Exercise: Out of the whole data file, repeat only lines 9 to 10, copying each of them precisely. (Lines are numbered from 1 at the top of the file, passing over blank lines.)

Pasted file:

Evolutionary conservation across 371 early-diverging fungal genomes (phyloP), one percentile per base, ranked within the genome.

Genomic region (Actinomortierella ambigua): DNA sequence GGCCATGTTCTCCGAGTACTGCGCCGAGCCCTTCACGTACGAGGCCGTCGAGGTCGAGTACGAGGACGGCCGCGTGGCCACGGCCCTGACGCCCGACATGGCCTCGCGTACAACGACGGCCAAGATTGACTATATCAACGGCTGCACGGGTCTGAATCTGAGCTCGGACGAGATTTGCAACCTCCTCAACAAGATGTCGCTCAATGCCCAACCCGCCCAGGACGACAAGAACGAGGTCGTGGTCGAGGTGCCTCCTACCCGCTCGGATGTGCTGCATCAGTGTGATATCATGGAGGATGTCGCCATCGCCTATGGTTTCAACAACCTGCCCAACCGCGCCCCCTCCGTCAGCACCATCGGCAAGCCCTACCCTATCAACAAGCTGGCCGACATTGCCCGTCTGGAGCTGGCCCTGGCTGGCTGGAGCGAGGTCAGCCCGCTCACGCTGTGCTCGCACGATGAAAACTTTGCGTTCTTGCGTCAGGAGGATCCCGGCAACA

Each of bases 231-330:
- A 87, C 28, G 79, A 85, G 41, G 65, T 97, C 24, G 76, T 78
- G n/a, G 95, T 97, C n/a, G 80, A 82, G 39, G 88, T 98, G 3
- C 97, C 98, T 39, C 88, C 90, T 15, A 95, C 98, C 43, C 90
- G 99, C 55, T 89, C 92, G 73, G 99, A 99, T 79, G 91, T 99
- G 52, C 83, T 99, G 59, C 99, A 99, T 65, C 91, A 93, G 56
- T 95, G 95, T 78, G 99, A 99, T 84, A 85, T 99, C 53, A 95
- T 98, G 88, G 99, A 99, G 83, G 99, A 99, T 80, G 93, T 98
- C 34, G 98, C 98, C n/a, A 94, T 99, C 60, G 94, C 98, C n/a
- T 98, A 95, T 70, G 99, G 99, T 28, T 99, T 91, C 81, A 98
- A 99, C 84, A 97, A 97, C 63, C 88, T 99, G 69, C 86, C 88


- T 95, G 95, T 78, G 99, A 99, T 84, A 85, T 99, C 53, A 95
- T 98, G 88, G 99, A 99, G 83, G 99, A 99, T 80, G 93, T 98